If you’re outspending your income – meaning you are spending more money than your household makes every month, then you need to go back and look at your expenses you just figured out and cut. Cut any expenses that are not a necessity until you get your expenses lower than your income. If you cut all the unnecessary expenses and you still are spending more than you make every month, you’ll need to go through and figure out what expenses you can reduce.
You need to keep doing this exercise until you get those expenses below your income. If you have cut and reduced all that you can and your expenses are still more than your income, then you have what is called an “income problem”. This post here goes into more detail on what an income problem is and how to fix it.
If you need more help in creating a budget, head here for The Quick-Start Budget method.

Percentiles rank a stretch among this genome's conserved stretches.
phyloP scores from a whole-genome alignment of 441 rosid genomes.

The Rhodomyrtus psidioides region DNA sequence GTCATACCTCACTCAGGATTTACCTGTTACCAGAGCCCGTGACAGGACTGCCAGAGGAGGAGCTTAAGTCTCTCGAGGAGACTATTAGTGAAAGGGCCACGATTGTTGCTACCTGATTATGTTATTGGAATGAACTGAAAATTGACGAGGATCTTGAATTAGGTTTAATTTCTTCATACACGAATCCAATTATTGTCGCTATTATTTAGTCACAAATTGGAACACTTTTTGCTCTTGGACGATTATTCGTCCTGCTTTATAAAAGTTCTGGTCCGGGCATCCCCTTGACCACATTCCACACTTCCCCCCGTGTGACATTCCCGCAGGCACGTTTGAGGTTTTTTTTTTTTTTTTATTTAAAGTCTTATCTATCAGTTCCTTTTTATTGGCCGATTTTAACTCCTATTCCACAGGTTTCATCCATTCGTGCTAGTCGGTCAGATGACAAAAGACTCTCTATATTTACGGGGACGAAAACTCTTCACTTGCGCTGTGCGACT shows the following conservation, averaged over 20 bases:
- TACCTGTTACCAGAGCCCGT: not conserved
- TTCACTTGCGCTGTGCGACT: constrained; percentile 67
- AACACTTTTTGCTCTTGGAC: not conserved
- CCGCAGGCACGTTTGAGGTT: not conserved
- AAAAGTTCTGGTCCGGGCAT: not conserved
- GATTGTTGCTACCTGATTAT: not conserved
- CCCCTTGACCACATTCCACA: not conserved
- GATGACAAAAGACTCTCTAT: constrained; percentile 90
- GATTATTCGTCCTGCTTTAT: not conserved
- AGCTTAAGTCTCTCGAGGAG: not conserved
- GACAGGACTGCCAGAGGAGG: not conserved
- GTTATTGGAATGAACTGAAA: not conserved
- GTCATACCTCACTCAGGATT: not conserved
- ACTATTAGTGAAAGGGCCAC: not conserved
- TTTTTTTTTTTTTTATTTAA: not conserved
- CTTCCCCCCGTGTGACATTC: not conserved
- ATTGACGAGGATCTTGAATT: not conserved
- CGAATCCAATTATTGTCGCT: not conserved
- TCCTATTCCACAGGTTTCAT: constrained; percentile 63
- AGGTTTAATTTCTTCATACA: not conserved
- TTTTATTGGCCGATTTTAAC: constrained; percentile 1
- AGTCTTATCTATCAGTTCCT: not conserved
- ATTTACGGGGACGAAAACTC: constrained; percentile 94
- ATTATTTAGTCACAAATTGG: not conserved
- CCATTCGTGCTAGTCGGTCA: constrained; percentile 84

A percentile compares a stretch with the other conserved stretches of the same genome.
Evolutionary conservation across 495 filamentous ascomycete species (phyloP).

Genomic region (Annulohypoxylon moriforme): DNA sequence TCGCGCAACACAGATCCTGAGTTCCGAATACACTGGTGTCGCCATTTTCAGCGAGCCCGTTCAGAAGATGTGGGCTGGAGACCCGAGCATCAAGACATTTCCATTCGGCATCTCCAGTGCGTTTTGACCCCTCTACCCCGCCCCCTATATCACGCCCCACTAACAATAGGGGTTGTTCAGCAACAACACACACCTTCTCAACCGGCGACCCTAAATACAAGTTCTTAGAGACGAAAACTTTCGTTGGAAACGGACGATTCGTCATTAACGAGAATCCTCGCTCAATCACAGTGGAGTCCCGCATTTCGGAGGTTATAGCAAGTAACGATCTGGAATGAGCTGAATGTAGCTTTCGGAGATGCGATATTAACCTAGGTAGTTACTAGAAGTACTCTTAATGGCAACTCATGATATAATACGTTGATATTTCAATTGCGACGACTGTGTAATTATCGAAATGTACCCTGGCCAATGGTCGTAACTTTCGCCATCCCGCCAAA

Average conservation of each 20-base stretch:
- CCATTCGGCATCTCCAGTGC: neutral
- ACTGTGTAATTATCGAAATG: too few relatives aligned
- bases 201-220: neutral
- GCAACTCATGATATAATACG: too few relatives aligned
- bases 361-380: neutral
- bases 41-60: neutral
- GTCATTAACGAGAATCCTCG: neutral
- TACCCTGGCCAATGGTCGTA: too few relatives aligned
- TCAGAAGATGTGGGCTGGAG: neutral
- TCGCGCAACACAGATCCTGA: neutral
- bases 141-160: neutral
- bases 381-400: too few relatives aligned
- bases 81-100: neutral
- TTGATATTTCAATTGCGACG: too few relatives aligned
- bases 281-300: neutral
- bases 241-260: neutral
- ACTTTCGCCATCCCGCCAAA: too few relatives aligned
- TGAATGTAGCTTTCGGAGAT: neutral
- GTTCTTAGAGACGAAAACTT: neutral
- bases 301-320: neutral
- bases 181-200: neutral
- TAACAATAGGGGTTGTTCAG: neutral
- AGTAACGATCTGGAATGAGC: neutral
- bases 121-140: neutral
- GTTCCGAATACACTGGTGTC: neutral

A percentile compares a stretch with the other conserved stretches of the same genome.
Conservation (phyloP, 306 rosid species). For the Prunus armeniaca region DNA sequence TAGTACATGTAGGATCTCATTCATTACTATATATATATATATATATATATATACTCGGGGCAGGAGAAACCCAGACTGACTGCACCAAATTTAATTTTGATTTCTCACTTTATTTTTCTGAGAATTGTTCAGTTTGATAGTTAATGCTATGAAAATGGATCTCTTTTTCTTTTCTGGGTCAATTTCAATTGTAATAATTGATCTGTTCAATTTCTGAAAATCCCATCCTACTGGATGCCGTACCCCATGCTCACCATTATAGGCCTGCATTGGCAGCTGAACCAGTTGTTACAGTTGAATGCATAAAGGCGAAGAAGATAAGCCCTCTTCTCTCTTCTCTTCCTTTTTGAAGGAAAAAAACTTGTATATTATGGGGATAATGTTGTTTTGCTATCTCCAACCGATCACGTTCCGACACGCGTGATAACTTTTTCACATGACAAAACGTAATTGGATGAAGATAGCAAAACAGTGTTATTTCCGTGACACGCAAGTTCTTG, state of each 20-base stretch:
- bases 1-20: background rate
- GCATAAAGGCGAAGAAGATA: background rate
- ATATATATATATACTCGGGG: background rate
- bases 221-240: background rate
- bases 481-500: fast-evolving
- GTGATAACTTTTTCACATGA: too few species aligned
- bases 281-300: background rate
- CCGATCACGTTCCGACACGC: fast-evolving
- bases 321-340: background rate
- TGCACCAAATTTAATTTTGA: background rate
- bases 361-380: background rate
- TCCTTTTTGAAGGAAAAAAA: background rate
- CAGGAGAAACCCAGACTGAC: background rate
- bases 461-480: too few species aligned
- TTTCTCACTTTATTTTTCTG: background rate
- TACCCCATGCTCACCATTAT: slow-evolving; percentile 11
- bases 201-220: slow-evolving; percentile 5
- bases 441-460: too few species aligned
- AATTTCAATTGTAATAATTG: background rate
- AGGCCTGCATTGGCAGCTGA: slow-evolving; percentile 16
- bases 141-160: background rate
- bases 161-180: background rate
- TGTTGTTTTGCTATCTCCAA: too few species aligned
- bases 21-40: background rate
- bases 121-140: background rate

You Need an Emergency Fund
Non-Negotiable. Yep, I’m putting on my Mama voice and telling you that this is NOT something that you can skimp over and pretend isn’t something that’s going to come back and bite you. You absolutely 1,000% NEED an Emergency Fund. I don’t care what your family size is, what your income is, or where you live. You need one.
My family is 100% debt-free (yes, that even includes our home) and we would not still be debt-free if it wasn’t for our Emergency Fund. Because you know what? Life happens. Kids get sick. HVAC systems fail. Septic tanks back up and flood your laundry room and your kids’ playroom resulting in $15,000 worth of damage (true story y’all). Things are going to happen – you can count on that. So protect yourself and your family and build up an Emergency Fund.
The video below goes into more detail on setting up an Emergency Fund.
You Need to Stop Relying on Debt